Thursday, November 3, 2016

PA Ed Policy Roundup Nov 3: Follow the Money: 2016 School Privatization Contributions by Vahan Gureghian

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Keystone State Education Coalition
PA Ed Policy Roundup November 3, 2016
Follow the Money: 2016 School Privatization Contributions by Vahan Gureghian


Follow the Money: 2016 School Privatization Contributions by Vahan Gureghian
Source: Pennsylvania Department of State Campaign Finance Website

Recipient
Date
Amount
Corr, Michael Friends of
10/28/2016
$10,000.00
Lewis, Harry Jr. Committee to Elect
10/27/2016
$5,000.00
Regan, Mike for Senate
4/19/2016
$10,000.00
White, Martina Friends of
10/28/2016
$10,000.00
Rafferty, John Friends of
4/13/2016
$1,000.00
Delaware Co Rep Finance Com
1/22/2016
$1,500.00
Delaware Co Rep Finance Com
4/12/2016
$1,500.00
Delaware Co Rep Finance Com
6/10/2016
$450.00
Reed, Dave Friends of
8/21/2016
$5,000.00
Springfield Rep Party
4/27/2016
$5,000.00
Mensch, Bob Friends of
10/18/2016
$1,000.00
Quinn, Chris Friends of
3/17/2016
$500.00
Rafferty, John Friends of
4/13/2016
$1,000.00
Rafferty, John Friends of
7/15/2016
$2,500.00
Scarnati, Joseph Friends of
10/31/2016
$25,000.00
Build PA PAC
6/15/2016
$10,000.00
Charlton, Alexander Friends of
3/22/2016
$1,000.00
Cheltenham Twp Rep Org
3/2/2016
$100.00


$90,550.00


Blogger note: Mr. Gureghian is the principle of Charter School Management Company which has been under contract to run the state’s largest brick and mortar charter, Chester Community Charter School, for several years.  He was Governor Corbett’s largest individual campaign donor and served on the Corbett Administration’s Education Transition Team.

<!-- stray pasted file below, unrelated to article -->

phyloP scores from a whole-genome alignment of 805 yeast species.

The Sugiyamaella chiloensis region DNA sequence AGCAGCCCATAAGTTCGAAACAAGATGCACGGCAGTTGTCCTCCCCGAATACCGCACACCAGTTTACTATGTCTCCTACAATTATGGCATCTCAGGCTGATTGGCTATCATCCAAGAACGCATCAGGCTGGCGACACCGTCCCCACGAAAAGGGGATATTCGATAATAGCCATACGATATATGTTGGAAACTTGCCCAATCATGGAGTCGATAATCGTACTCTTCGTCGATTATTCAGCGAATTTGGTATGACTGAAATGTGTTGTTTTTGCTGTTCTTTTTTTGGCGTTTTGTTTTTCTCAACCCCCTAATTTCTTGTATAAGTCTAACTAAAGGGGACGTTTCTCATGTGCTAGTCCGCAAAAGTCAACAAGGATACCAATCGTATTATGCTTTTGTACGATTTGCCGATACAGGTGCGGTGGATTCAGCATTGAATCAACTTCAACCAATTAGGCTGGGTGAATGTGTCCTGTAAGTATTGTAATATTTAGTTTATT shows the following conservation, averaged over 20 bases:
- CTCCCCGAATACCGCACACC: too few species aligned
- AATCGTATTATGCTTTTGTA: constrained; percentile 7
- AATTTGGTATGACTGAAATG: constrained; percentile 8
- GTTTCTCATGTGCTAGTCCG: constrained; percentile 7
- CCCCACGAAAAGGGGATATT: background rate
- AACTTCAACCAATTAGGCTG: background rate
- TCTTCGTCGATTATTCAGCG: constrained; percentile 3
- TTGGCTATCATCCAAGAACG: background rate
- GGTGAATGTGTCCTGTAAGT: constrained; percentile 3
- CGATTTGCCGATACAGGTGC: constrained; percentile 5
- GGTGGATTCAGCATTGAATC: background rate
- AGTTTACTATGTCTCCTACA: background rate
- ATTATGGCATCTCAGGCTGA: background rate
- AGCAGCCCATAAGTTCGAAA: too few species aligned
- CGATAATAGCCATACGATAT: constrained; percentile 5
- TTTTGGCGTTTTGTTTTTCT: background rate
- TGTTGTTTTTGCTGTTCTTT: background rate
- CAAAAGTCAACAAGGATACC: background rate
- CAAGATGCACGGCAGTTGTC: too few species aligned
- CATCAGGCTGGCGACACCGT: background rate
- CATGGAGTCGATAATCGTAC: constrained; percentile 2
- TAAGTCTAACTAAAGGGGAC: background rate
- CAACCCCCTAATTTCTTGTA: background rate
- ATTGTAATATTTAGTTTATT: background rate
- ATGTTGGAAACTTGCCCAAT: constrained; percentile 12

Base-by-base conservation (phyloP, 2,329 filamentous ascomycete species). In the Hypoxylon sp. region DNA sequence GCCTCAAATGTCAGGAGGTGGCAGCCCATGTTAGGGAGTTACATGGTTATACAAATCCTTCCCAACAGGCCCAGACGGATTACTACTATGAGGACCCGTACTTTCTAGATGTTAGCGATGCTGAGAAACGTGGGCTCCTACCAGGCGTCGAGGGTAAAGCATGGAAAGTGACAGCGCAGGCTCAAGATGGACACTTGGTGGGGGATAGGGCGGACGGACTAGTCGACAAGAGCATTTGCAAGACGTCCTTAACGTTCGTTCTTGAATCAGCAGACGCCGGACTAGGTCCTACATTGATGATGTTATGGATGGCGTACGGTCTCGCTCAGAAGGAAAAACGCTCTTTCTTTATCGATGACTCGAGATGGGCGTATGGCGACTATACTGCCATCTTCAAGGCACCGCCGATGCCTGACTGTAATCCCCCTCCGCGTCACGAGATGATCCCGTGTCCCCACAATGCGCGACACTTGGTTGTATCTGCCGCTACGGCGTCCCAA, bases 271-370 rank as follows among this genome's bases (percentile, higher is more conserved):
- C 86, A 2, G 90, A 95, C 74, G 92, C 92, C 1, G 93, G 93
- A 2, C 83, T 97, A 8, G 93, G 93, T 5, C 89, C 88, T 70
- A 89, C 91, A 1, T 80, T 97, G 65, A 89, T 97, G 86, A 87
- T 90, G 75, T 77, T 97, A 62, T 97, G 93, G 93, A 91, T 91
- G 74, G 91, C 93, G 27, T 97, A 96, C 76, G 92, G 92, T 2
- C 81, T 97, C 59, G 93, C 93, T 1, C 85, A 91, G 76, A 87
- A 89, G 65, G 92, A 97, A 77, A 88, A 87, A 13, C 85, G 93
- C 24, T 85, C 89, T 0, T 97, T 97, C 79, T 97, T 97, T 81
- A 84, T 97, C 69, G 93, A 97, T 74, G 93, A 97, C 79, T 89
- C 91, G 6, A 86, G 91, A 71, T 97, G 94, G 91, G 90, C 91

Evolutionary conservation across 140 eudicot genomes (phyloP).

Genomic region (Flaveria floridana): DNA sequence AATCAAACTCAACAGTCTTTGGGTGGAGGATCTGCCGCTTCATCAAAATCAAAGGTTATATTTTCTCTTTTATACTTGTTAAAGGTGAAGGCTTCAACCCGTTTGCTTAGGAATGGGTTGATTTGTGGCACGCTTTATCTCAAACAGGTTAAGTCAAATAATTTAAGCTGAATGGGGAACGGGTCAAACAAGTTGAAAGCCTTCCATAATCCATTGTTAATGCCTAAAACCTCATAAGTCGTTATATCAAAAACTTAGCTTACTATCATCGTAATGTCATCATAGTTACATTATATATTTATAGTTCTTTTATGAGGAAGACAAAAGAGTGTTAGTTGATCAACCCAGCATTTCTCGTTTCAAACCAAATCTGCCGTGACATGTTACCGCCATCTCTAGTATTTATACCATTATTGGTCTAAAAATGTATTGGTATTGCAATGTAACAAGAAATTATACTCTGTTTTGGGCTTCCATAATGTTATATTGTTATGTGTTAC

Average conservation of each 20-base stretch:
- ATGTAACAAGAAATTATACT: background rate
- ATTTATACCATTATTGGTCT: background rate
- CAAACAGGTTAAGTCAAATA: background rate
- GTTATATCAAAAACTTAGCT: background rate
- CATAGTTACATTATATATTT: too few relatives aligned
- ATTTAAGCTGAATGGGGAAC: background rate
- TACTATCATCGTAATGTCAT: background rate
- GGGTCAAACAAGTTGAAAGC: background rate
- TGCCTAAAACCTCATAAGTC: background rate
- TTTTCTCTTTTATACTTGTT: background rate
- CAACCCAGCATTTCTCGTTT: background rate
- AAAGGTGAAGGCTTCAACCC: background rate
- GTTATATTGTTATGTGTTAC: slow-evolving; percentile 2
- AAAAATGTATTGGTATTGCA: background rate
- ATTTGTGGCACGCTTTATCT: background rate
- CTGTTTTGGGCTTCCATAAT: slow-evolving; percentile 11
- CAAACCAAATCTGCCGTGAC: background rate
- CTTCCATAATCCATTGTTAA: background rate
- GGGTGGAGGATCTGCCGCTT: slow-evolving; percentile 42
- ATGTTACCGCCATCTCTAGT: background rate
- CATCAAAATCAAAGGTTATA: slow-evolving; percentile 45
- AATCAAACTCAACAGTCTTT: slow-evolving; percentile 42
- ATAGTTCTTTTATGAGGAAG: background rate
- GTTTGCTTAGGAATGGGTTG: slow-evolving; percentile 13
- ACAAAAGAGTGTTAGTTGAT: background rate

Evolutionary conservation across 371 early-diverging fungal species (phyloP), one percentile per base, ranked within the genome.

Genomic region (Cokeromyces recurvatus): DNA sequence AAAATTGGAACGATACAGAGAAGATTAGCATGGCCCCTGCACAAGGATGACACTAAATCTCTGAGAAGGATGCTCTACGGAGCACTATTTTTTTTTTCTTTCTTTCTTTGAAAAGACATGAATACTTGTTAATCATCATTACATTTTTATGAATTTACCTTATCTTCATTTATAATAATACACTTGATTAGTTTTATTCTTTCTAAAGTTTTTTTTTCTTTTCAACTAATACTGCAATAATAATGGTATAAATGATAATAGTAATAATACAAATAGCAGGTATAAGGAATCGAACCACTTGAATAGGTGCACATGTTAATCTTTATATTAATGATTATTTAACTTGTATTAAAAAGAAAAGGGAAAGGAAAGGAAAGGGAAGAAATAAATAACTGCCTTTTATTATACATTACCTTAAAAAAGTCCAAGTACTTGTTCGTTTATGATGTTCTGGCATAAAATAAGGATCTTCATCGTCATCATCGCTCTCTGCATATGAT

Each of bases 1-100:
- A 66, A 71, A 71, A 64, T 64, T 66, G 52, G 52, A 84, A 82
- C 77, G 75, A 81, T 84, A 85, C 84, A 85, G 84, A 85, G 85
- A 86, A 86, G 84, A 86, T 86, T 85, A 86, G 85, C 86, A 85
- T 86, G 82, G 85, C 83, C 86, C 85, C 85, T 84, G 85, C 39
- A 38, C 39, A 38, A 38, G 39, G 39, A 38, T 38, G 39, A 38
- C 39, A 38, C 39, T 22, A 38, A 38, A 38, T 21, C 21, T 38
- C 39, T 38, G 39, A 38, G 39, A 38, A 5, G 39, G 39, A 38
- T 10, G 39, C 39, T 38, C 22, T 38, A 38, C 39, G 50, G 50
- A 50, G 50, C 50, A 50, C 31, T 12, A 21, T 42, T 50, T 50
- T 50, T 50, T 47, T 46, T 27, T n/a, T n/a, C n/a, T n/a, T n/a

A protracted right-to-know lawsuit regarding how tax dollars were being spent by his charter management company petered out after several years.  A couple years ago he purchased two beachfront lots in Palm Beach Florida for $28 million and now has a new home for sale there for $74 million.

A state forensic analysis found that the odds that erasure patterns were random on the reading portion of Chester Community Charter School seventh-graders’ 2009 PSSAs were between one in a quadrillion and one in a quintillion. Analyses done in 2010 and 2011, according to the Department of Education, also found “a very high number of students with a very high number of wrong-to-right erasures.” But the state left the charter to investigate itself.”

Reprise: Follow the Money: Contributions by Vahan Gureghian 1/1/07 - 5/31/11
Keystone State Education Coalition

After 108 years - World Series: Here’s How the Chicago Cubs Won Game 7
New York Times By DAVID WALDSTEIN, BENJAMIN HOFFMAN and VICTOR MATHER UPDATED 4:09 AM ET November 3, 2016
CLEVELAND — Throughout more than a century of baseball in America, where teams have risen to championship heights and fallen to miserable lows several times over, and where cities have lost teams, gained them and lost them again, there was always the Chicago Cubs and their futility.  Sometimes the Cubs were good. More often they were just bad. But since 1908, they had not done what so many other teams had, not even through fluke or plain luck.  The United States fought two world wars, the Soviet Union grew to dominance and then imploded, diseases were wiped off the earth and technology took us from newfangled automobiles to moon rockets and beyond — and still the Cubs could not win a World Series.  Their fans trudged in and out of Wrigley Field thousands of times over the years and came to believe the team was cursed.  But 2016 was the 108th year after their last title, and a baseball is sewn together with 108 stitches. This had to be the year.  It was.